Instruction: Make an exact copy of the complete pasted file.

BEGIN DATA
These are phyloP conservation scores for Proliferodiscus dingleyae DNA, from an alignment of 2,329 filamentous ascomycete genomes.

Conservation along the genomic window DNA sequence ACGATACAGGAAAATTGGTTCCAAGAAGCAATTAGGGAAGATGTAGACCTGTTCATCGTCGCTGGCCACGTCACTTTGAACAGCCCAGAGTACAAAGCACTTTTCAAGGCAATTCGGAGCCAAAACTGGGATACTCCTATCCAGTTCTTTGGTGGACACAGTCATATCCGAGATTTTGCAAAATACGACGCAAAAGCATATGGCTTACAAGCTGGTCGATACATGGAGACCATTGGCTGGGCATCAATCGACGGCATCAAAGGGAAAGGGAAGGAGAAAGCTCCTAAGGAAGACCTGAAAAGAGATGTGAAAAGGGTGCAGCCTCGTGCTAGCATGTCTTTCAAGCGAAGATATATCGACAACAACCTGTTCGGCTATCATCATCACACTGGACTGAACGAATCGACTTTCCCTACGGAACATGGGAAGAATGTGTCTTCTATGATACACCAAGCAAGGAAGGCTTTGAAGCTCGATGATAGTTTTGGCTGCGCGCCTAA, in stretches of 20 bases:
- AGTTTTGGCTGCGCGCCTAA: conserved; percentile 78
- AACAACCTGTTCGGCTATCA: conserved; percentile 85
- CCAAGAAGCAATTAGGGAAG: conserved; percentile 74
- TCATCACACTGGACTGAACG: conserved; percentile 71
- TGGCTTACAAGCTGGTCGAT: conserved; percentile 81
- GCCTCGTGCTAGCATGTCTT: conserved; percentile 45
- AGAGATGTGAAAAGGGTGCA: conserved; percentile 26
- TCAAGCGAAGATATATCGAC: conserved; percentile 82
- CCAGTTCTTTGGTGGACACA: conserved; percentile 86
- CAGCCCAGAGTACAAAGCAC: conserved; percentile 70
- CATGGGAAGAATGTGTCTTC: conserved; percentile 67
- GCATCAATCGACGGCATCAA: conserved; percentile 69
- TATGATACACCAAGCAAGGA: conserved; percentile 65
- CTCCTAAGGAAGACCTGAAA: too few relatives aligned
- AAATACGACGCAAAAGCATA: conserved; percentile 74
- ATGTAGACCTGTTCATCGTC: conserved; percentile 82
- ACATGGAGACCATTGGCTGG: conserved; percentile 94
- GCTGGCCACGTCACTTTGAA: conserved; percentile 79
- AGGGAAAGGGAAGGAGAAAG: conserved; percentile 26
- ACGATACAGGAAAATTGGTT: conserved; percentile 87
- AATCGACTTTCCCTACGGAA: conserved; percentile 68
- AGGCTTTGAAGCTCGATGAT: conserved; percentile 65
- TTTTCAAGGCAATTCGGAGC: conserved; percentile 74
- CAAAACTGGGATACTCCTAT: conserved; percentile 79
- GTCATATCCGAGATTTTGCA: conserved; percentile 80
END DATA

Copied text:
These are phyloP conservation scores for Proliferodiscus dingleyae DNA, from an alignment of 2,329 filamentous ascomycete genomes.

Conservation along the genomic window DNA sequence ACGATACAGGAAAATTGGTTCCAAGAAGCAATTAGGGAAGATGTAGACCTGTTCATCGTCGCTGGCCACGTCACTTTGAACAGCCCAGAGTACAAAGCACTTTTCAAGGCAATTCGGAGCCAAAACTGGGATACTCCTATCCAGTTCTTTGGTGGACACAGTCATATCCGAGATTTTGCAAAATACGACGCAAAAGCATATGGCTTACAAGCTGGTCGATACATGGAGACCATTGGCTGGGCATCAATCGACGGCATCAAAGGGAAAGGGAAGGAGAAAGCTCCTAAGGAAGACCTGAAAAGAGATGTGAAAAGGGTGCAGCCTCGTGCTAGCATGTCTTTCAAGCGAAGATATATCGACAACAACCTGTTCGGCTATCATCATCACACTGGACTGAACGAATCGACTTTCCCTACGGAACATGGGAAGAATGTGTCTTCTATGATACACCAAGCAAGGAAGGCTTTGAAGCTCGATGATAGTTTTGGCTGCGCGCCTAA, in stretches of 20 bases:
- AGTTTTGGCTGCGCGCCTAA: conserved; percentile 78
- AACAACCTGTTCGGCTATCA: conserved; percentile 85
- CCAAGAAGCAATTAGGGAAG: conserved; percentile 74
- TCATCACACTGGACTGAACG: conserved; percentile 71
- TGGCTTACAAGCTGGTCGAT: conserved; percentile 81
- GCCTCGTGCTAGCATGTCTT: conserved; percentile 45
- AGAGATGTGAAAAGGGTGCA: conserved; percentile 26
- TCAAGCGAAGATATATCGAC: conserved; percentile 82
- CCAGTTCTTTGGTGGACACA: conserved; percentile 86
- CAGCCCAGAGTACAAAGCAC: conserved; percentile 70
- CATGGGAAGAATGTGTCTTC: conserved; percentile 67
- GCATCAATCGACGGCATCAA: conserved; percentile 69
- TATGATACACCAAGCAAGGA: conserved; percentile 65
- CTCCTAAGGAAGACCTGAAA: too few relatives aligned
- AAATACGACGCAAAAGCATA: conserved; percentile 74
- ATGTAGACCTGTTCATCGTC: conserved; percentile 82
- ACATGGAGACCATTGGCTGG: conserved; percentile 94
- GCTGGCCACGTCACTTTGAA: conserved; percentile 79
- AGGGAAAGGGAAGGAGAAAG: conserved; percentile 26
- ACGATACAGGAAAATTGGTT: conserved; percentile 87
- AATCGACTTTCCCTACGGAA: conserved; percentile 68
- AGGCTTTGAAGCTCGATGAT: conserved; percentile 65
- TTTTCAAGGCAATTCGGAGC: conserved; percentile 74
- CAAAACTGGGATACTCCTAT: conserved; percentile 79
- GTCATATCCGAGATTTTGCA: conserved; percentile 80